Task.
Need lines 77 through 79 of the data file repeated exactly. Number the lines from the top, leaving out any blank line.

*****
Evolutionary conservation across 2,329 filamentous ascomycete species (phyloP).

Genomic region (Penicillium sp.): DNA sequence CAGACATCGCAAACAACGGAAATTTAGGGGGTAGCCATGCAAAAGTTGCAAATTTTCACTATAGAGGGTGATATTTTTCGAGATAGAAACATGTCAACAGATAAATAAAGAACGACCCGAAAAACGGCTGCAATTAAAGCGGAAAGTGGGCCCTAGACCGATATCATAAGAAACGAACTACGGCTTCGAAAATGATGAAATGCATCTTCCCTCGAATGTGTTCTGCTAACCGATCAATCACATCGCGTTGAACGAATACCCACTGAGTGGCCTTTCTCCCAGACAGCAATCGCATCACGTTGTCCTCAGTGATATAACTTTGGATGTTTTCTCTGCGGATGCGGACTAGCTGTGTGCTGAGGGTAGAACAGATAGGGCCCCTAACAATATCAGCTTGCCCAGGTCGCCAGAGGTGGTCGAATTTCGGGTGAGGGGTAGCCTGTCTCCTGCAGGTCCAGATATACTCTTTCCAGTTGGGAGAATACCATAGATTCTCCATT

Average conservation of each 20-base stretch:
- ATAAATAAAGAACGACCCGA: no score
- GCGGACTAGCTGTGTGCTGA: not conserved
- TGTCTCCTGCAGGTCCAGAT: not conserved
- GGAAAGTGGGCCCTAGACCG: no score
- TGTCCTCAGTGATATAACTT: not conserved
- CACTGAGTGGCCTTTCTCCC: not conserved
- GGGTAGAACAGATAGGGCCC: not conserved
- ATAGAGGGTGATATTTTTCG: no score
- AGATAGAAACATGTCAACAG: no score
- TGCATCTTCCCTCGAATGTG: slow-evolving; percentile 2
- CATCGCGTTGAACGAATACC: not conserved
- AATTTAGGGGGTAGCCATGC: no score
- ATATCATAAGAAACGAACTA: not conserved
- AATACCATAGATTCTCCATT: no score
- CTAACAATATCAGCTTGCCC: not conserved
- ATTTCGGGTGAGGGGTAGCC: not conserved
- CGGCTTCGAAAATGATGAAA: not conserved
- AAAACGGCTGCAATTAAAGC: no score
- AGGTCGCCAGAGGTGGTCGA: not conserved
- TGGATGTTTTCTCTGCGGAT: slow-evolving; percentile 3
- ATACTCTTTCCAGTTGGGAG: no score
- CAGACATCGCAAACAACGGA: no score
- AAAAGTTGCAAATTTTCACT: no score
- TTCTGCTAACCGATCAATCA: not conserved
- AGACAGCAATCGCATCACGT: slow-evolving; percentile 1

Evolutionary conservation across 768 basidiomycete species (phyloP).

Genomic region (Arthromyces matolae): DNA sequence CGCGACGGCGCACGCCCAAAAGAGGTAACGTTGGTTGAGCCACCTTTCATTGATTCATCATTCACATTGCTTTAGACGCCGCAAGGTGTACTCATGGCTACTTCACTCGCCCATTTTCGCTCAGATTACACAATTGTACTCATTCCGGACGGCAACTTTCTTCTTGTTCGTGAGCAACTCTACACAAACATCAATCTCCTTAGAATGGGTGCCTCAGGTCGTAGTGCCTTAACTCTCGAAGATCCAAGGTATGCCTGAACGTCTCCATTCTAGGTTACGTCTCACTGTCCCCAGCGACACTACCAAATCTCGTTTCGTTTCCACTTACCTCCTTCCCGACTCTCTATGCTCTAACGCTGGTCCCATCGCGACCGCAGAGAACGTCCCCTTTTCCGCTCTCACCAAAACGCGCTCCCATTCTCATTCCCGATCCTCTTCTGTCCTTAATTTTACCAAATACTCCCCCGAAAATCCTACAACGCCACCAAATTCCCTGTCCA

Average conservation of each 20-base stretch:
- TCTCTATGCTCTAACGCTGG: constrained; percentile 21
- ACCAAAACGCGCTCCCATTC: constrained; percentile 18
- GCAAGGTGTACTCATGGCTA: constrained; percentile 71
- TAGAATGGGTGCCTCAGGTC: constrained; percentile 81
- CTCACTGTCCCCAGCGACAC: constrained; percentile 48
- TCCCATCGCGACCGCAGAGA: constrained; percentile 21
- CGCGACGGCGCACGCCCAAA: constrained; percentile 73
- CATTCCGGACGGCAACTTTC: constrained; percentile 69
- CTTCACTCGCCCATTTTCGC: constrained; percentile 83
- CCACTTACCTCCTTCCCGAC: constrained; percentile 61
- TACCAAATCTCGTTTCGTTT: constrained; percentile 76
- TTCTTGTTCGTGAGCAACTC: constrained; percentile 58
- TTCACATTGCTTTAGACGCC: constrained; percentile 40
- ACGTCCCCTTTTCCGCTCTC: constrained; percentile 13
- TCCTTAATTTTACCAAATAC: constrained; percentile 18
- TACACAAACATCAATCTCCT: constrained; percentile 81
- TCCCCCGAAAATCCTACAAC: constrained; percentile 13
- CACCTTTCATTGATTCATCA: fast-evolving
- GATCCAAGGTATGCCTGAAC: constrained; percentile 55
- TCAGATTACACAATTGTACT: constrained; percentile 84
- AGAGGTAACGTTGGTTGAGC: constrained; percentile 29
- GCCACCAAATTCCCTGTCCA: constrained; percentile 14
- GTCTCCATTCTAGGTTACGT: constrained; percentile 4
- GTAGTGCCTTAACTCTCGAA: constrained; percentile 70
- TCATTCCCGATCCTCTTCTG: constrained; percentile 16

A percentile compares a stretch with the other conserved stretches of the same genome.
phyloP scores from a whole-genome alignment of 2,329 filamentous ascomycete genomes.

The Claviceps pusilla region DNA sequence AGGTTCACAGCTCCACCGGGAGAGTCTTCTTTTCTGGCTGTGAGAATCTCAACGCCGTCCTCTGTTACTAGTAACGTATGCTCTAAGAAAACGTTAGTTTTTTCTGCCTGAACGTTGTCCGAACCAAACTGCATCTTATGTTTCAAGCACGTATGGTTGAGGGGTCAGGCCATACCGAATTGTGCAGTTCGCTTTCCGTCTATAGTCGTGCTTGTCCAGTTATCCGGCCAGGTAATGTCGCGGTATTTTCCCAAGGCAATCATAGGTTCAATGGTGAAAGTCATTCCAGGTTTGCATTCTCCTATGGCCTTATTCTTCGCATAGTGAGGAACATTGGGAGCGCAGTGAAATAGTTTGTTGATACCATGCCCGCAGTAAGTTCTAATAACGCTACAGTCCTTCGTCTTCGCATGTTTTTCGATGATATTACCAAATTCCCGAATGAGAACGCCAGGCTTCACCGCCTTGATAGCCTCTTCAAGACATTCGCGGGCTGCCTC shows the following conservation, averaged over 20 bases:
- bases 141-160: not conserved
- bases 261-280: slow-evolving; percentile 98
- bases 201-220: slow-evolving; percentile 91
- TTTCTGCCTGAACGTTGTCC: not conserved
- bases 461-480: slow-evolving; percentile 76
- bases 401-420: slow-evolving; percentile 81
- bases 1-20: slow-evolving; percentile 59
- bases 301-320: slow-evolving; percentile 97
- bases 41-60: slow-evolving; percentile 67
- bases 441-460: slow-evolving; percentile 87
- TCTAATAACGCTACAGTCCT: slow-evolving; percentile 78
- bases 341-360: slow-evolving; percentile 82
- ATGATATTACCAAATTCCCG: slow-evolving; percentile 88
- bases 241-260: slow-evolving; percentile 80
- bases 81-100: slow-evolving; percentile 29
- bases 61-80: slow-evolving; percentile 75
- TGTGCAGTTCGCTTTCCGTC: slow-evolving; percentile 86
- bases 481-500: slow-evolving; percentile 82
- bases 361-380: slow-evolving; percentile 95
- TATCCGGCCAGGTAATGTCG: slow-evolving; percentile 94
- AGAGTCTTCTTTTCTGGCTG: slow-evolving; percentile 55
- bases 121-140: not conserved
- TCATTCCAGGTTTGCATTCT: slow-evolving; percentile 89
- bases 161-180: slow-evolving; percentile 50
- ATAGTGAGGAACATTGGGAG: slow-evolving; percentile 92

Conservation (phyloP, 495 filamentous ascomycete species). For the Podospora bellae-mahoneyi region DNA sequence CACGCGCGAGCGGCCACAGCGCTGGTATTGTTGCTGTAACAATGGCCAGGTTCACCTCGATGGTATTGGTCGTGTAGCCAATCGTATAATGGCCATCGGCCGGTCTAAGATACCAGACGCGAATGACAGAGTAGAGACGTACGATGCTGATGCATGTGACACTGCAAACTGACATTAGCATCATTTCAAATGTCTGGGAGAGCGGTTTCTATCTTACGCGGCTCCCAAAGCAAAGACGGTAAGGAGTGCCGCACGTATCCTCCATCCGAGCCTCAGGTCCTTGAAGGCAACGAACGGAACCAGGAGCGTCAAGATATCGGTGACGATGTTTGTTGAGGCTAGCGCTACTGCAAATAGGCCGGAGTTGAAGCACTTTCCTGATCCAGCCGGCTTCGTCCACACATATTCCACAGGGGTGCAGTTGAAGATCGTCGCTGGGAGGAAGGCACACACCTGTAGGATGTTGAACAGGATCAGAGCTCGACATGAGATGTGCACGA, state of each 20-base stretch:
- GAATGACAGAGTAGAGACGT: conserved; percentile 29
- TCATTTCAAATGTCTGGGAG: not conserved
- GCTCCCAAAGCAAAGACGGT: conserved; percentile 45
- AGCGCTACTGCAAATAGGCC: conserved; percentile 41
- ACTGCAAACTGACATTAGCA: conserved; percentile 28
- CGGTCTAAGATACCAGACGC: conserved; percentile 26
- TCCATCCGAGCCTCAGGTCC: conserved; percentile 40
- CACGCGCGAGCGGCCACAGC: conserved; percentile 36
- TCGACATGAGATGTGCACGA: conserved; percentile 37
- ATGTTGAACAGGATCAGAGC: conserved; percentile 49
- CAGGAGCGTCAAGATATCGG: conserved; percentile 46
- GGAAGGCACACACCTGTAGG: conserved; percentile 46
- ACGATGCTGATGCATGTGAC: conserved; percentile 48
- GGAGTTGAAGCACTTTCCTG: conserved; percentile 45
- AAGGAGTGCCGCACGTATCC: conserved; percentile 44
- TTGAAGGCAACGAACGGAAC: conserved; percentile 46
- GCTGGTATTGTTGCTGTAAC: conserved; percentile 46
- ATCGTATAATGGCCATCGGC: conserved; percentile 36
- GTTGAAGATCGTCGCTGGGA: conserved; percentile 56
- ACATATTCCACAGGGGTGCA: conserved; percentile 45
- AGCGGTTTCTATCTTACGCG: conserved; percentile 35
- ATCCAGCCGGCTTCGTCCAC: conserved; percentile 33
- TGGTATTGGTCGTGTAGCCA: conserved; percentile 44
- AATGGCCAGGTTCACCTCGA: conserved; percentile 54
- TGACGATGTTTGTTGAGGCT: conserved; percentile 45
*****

- bases 481-500: slow-evolving; percentile 82
- bases 361-380: slow-evolving; percentile 95
- TATCCGGCCAGGTAATGTCG: slow-evolving; percentile 94